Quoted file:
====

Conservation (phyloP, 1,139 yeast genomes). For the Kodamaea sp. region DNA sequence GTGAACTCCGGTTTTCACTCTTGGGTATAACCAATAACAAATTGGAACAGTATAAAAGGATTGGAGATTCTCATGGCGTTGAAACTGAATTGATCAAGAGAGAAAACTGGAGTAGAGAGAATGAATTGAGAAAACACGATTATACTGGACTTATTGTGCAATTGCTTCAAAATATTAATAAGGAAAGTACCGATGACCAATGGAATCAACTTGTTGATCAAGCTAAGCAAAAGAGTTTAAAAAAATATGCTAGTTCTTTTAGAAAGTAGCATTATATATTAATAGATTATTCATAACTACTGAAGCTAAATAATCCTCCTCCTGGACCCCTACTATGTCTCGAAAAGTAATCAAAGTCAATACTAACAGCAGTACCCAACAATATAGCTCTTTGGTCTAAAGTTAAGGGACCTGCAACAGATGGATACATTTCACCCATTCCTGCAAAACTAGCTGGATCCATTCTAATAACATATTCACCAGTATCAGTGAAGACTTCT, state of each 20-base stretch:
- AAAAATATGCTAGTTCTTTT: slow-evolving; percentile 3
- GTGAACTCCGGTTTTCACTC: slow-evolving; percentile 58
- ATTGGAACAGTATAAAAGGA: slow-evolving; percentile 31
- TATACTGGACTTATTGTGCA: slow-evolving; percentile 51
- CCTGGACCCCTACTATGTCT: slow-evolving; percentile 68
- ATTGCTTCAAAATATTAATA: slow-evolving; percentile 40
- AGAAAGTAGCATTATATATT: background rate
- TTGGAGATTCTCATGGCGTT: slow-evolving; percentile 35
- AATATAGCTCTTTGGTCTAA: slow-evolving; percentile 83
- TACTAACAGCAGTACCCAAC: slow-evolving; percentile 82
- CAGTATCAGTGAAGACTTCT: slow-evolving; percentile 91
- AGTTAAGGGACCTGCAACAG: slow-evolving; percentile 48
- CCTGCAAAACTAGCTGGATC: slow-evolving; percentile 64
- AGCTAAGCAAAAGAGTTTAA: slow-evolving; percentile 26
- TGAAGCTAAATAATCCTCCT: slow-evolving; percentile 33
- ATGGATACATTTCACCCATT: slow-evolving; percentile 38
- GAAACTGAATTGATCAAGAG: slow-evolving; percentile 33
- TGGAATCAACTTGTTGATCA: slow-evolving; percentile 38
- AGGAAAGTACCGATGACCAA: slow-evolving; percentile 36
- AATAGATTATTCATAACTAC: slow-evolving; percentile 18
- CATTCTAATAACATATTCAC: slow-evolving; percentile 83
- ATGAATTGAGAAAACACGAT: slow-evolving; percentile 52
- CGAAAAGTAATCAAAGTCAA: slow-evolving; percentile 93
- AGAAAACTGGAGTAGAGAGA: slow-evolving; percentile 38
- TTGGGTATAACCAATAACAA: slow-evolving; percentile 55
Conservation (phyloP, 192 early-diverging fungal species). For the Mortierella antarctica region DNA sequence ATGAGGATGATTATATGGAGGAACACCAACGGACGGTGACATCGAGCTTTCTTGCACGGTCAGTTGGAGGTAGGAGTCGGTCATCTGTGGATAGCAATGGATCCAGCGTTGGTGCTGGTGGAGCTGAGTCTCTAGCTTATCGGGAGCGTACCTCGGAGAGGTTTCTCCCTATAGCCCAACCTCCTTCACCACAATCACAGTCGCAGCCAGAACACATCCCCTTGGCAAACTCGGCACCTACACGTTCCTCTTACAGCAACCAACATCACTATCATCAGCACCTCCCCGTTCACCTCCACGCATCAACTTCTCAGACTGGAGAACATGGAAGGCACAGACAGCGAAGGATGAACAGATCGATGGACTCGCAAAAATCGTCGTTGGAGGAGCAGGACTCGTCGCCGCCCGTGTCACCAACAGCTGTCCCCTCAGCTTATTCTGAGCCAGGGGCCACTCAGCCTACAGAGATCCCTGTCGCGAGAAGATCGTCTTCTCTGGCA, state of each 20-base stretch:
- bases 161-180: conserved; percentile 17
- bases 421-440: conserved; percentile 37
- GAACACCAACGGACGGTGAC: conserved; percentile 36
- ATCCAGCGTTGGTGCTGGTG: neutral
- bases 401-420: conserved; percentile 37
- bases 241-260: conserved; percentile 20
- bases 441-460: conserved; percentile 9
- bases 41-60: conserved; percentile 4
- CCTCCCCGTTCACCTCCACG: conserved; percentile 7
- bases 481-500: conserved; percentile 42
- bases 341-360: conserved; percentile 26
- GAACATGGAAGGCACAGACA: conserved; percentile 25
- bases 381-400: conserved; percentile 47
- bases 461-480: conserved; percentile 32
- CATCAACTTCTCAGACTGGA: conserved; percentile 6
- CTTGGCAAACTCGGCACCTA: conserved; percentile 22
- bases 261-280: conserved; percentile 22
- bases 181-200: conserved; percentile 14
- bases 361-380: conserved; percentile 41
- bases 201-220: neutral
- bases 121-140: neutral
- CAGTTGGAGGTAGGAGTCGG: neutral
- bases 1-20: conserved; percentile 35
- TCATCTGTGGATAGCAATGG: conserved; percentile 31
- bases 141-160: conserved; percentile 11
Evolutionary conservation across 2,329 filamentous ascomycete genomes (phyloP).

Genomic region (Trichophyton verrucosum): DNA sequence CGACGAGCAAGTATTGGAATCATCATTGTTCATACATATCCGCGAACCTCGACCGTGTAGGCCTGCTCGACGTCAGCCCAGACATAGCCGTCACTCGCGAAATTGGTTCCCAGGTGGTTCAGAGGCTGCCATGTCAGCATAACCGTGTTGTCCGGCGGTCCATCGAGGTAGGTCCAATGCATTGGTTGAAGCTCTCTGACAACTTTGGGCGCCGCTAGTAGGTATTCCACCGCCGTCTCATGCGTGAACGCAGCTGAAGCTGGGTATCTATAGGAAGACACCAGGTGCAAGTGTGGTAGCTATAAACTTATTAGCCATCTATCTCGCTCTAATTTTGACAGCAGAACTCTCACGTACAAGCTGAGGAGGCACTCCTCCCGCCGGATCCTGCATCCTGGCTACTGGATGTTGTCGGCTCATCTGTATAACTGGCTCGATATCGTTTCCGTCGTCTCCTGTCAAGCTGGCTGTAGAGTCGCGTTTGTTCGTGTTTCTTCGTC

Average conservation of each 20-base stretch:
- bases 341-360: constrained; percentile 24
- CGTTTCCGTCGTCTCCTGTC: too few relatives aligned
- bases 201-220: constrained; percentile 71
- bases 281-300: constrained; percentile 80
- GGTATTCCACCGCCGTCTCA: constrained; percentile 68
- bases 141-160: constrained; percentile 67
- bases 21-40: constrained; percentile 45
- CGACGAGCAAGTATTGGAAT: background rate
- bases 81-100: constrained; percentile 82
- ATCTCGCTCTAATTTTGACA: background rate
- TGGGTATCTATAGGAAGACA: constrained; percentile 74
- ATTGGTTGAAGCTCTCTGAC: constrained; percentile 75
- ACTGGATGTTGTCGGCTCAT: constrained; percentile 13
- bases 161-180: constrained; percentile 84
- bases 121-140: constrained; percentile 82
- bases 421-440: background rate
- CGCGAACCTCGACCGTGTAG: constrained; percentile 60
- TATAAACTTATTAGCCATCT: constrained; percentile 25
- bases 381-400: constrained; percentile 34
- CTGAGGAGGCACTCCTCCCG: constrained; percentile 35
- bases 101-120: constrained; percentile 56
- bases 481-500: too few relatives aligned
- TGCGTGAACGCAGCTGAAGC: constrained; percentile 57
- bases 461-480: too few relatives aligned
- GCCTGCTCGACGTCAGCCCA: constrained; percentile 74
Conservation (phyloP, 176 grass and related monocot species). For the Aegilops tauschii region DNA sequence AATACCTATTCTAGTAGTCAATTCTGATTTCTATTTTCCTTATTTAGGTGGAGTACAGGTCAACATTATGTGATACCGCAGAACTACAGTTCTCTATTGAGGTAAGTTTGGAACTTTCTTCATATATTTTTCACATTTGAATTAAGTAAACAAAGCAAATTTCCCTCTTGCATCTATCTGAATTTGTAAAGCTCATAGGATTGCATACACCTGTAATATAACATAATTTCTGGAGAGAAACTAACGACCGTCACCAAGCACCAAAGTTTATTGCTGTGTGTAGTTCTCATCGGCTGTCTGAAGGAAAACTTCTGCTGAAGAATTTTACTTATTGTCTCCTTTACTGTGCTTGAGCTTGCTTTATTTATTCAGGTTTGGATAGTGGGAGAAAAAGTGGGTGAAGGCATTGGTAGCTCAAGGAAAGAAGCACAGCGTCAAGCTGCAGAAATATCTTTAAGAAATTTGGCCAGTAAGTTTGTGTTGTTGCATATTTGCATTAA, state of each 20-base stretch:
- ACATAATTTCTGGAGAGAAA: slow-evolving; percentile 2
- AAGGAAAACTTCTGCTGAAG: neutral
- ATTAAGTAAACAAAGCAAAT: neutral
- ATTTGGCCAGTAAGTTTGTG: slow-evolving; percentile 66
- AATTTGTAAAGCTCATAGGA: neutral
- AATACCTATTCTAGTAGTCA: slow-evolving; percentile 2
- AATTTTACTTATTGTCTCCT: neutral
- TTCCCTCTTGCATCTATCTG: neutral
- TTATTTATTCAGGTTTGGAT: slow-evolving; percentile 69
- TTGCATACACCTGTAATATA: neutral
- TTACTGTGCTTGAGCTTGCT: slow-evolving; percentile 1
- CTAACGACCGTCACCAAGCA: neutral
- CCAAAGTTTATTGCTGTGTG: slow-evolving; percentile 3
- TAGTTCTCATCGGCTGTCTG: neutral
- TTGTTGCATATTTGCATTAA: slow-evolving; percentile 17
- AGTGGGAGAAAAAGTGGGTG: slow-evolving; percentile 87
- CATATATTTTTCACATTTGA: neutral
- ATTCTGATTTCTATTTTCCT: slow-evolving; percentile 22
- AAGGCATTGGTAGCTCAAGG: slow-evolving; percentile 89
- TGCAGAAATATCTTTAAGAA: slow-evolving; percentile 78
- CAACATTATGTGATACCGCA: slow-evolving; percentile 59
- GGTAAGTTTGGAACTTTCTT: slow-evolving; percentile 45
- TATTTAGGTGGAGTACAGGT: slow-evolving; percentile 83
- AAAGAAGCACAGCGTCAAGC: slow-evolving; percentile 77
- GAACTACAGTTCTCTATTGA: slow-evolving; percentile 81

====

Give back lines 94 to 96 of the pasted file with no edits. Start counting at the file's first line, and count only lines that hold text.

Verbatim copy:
- CCAAAGTTTATTGCTGTGTG: slow-evolving; percentile 3
- TAGTTCTCATCGGCTGTCTG: neutral
- TTGTTGCATATTTGCATTAA: slow-evolving; percentile 17